Comcast is officially walking away from plans to acquire Time Warner Cable, after regulators signaled their displeasure with the deal.
"Today, we move on," Comcast Chairman and CEO Brian Roberts said in a statement. "Of course, we would have liked to bring our great products to new cities, but we structured this deal so that if the government didn't agree, we could walk away."
The deal almost seemed like a foregone conclusion when Comcast announced its $45.2 billion Time Warner Cable acquisition plan last year. As Bloomberg notes, the cable giant spends more money on lobbying in Washington than any other company, and dumped $17 million into its lobbying efforts in 2014 alone.
But ultimately, the U.S. Department of Justice and the Federal Communications Commission had too many concerns about the acquisition, which would have given the combined companies as much as 57 percent of the broadband market and nearly 30 percent of the pay TV market, the New York Times reports. For Comcast, pushing onward may have involved a lengthy FCC hearing that could have pushed the deal beyond its completion timeframe.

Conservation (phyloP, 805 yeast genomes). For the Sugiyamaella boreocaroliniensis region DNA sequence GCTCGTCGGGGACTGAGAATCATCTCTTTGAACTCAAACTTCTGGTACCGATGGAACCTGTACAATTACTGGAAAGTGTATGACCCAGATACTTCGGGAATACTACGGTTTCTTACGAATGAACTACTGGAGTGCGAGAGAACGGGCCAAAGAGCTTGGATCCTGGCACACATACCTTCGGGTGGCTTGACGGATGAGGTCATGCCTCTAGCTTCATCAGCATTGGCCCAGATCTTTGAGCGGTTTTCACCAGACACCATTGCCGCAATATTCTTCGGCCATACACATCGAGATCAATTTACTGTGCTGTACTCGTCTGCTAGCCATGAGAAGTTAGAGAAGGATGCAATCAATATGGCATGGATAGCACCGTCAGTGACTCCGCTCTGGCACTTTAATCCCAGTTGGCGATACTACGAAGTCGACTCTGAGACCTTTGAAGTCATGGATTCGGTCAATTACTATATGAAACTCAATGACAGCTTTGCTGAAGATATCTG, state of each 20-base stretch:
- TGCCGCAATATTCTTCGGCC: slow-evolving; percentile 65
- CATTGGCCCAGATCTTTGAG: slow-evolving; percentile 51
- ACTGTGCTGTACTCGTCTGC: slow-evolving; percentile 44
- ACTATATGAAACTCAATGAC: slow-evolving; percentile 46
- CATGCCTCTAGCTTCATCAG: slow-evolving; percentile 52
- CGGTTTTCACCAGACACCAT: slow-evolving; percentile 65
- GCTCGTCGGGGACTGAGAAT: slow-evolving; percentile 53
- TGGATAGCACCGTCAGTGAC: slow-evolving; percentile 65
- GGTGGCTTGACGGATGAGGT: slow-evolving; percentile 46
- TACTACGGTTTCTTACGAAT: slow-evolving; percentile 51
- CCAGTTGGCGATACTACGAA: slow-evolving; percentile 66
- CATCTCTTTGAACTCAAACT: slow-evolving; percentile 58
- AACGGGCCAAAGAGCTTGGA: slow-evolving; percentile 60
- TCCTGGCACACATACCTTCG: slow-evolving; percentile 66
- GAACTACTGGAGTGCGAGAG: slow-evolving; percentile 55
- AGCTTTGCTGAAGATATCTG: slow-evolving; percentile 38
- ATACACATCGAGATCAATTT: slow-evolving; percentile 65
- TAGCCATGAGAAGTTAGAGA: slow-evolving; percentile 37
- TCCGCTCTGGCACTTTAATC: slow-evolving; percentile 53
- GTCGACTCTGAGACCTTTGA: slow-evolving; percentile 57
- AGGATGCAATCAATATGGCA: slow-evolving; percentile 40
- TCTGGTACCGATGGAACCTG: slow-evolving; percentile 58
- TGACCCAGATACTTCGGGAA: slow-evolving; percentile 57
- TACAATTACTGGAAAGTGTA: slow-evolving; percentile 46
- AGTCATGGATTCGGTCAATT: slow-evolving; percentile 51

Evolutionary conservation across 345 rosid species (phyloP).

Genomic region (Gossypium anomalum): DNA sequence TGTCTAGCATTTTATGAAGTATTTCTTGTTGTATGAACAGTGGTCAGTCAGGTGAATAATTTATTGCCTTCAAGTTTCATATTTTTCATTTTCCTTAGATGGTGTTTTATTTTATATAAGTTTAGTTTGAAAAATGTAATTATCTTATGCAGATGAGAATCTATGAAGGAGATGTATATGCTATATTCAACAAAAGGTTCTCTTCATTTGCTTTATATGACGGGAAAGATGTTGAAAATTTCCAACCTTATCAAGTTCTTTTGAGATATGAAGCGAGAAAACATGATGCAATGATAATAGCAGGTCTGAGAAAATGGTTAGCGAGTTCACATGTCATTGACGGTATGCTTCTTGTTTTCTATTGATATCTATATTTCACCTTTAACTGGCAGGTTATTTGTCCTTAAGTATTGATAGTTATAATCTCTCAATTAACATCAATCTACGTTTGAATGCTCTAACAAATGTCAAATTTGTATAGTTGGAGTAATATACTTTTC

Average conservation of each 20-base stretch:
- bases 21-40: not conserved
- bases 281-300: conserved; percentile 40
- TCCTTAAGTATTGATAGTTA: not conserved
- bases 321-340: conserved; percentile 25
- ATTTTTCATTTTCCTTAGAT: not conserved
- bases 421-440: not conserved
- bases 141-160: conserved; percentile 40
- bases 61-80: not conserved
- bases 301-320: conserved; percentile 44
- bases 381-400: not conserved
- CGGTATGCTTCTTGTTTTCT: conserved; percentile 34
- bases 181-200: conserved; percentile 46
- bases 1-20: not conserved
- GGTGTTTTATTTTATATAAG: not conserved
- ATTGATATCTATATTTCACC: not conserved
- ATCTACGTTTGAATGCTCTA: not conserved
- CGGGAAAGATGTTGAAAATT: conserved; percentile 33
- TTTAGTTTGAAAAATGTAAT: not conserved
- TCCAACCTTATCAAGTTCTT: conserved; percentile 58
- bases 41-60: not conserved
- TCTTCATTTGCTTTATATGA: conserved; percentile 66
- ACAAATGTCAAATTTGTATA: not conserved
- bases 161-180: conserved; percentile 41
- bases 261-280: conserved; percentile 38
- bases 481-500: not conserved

One concern that emerged recently was the role that Comcast allegedly played in preventing a sale of Hulu, which is co-owned by Comcast, 21st Century Fox, and Disney. Comcast was supposed to stay out of any Hulu business dealings as a condition of acquiring NBCUniversal (which co-owned Hulu) in 2011. A Wall Street Journal report this week suggested that Comcast influenced the sale process by assuring Fox and Disney that it would help turn Hulu into a platform for the cable industry. This reportedly became a sticking point for the Justice Department as it mulled potential merger conditions for Comcast and Time Warner Cable.
Why this matters: Although Comcast and Time Warner don't operate in the same market — and therefore aren't direct competitors — consumer groups worried that the combined company would have too much bargaining power in TV carriage agreements, content licensing and interconnection deals for Internet services. Comcast said the acquisition would lead to better service for customers, but now it'll just have to find another way.
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